Improving treatment outcome in the Chiari I malformation (CM1) depends on many factors; among the most important is the recognition of associated co-morbidities. A common associated condition is idiopathic intracranial hypertension, also known as pseudotumor cerebri (PTC).
In 2006, Fagan et al. of The University of Chicago Children’s Hospital in Chicago, Illinois published a milestone study recognizing the importance of considering this disorder in patients with CM1, especially as the body mass index of the U.S. population continues to increase.
The authors defined the problem and goal of their study –
“The etiology of Chiari malformation type I (CM1) as well as other anomalies associated with CM1 remains poorly defined. We have noted the presence of elevated CSF pressures with small ventricles, consistent with the pseudotumor cerebri (PTC) syndrome in a group of CM1 patients that did not respond over the long term to posterior fossa decompression. In order to better understand this association, we reviewed a series of CM1 patients treated by posterior fossa decompression to define the prevalence and nature of post-Chiari PTC.”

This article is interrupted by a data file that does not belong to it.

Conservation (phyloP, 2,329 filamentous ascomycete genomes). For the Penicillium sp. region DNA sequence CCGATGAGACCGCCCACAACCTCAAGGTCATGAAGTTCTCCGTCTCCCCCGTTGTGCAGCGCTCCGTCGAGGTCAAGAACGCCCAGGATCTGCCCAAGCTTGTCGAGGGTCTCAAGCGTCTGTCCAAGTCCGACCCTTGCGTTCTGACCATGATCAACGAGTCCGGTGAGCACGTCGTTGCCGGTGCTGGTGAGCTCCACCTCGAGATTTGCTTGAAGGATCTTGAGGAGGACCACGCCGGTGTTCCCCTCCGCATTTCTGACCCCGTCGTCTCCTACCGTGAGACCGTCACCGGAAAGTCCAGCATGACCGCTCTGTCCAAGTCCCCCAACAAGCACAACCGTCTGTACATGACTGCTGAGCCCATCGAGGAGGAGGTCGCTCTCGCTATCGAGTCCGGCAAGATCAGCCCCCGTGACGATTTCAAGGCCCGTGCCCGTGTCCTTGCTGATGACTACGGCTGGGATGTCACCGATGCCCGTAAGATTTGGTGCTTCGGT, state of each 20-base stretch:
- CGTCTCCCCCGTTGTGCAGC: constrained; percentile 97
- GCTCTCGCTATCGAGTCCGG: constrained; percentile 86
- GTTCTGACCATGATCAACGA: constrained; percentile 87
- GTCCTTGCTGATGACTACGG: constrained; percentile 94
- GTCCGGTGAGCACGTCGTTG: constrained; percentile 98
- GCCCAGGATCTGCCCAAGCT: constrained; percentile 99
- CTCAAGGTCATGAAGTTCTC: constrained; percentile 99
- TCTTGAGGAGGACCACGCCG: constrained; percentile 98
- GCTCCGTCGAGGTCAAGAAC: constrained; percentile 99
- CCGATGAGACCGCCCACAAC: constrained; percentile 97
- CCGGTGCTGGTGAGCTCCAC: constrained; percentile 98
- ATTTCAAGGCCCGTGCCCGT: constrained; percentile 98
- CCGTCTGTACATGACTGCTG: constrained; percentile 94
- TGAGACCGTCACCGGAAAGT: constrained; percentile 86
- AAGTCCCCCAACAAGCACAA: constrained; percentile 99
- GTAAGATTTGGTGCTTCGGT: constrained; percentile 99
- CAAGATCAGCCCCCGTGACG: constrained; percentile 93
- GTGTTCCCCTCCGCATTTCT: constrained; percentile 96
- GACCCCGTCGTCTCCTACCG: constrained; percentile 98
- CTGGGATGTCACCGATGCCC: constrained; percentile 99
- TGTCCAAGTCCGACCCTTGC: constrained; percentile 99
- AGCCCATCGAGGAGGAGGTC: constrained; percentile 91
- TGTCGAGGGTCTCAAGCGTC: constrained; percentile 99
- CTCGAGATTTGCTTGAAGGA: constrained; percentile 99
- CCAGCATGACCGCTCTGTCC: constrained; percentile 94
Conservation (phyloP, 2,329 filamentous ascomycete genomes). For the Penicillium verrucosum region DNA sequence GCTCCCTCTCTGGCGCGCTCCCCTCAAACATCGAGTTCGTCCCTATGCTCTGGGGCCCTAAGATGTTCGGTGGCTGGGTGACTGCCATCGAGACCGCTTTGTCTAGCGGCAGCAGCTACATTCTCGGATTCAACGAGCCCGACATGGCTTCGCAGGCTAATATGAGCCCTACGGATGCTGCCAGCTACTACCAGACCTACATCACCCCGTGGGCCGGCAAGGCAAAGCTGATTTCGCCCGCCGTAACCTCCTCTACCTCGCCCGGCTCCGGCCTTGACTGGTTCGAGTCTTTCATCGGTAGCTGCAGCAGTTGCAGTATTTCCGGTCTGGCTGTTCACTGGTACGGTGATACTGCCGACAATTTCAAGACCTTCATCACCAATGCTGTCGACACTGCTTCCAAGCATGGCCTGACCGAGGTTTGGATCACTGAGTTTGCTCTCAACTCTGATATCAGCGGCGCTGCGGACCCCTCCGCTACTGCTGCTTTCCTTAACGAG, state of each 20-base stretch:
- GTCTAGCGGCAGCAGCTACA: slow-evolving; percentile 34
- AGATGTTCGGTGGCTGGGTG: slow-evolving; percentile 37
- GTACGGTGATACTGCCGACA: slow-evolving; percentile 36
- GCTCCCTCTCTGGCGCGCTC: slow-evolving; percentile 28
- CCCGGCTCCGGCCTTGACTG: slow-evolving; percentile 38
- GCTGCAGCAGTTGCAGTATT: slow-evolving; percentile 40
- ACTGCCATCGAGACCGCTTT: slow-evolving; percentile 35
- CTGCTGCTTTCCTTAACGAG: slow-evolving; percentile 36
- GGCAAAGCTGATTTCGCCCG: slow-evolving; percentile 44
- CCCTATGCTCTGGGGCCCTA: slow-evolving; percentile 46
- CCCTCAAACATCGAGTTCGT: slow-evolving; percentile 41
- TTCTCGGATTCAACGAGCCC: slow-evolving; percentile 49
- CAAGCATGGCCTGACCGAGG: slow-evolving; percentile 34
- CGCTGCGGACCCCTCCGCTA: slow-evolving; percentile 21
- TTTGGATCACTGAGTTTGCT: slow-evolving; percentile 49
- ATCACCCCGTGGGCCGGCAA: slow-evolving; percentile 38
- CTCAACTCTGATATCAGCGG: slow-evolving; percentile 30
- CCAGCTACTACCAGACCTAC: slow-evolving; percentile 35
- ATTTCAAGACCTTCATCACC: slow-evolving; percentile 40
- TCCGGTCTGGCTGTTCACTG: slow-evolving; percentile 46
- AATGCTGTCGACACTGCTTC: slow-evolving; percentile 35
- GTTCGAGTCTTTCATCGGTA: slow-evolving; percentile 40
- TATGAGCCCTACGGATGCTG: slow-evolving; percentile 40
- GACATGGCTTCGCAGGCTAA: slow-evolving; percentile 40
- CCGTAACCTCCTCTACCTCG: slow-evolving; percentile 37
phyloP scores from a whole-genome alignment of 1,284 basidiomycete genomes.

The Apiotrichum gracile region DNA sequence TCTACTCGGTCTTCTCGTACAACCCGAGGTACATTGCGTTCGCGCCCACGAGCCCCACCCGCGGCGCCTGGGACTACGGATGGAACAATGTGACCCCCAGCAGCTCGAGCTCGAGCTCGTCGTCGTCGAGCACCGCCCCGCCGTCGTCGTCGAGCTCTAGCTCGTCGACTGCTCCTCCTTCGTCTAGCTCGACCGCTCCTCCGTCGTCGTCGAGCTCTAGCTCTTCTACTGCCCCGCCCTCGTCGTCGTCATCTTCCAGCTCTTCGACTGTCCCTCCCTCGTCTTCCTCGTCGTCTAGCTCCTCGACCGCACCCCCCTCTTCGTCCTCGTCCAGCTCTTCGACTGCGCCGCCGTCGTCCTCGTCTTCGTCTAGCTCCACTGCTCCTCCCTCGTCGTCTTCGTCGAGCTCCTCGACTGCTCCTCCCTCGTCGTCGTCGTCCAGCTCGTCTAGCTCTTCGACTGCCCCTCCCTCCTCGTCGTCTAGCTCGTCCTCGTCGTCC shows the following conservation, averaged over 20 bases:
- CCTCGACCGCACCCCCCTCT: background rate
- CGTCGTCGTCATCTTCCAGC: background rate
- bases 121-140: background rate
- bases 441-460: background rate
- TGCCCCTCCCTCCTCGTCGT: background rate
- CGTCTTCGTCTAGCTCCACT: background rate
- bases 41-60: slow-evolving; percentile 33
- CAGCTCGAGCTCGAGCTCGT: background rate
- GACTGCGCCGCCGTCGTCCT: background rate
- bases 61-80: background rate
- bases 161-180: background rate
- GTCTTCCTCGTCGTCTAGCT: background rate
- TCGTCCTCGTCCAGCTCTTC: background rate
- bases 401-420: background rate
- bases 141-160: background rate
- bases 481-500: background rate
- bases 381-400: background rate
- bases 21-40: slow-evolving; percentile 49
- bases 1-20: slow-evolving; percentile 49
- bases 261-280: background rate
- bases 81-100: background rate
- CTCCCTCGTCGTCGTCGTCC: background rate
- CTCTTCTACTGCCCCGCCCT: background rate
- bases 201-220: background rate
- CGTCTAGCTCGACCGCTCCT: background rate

The records of 192 patients with CMI previously treated by posterior fossa decompression were reviewed. The 36 patients failing surgery had a lumbar puncture performed to measure their spinal fluid pressure. Of these, 15 patients (42%) were found to have elevated intracranial pressure consistent with pseudotumor cerebri; a high number that should serve to get this disorder on the radar of all healthcare providers caring with persons with CM1.
Of the 15 patients found to have the Chiari pseudotumor cerebri syndrome, 14 required subsequent treatment with a CSF shunt. Outcome following shunt placement varied depending on age of the patient: “Seven of 9 pediatric patients had significant symptom resolution while 6/6 adult patients remained variably symptomatic.”
The author’s concluded:
“CM1 and PTC co-exist in a surprising percentage of failed operative CM1 patients and present with a syndrome that is difficult to treat.” (emphasis added)
Future posts will look further at this important syndrome including its presentation, diagnosis and treatment.
Fagan LH, Ferguson S, Yassari R, Frim DM.
The Chiari pseudotumor cerebri syndrome: symptom recurrence after decompressive surgery for Chiari malformation type I
Pediatr Neurosurg. 2006;42(1):14-9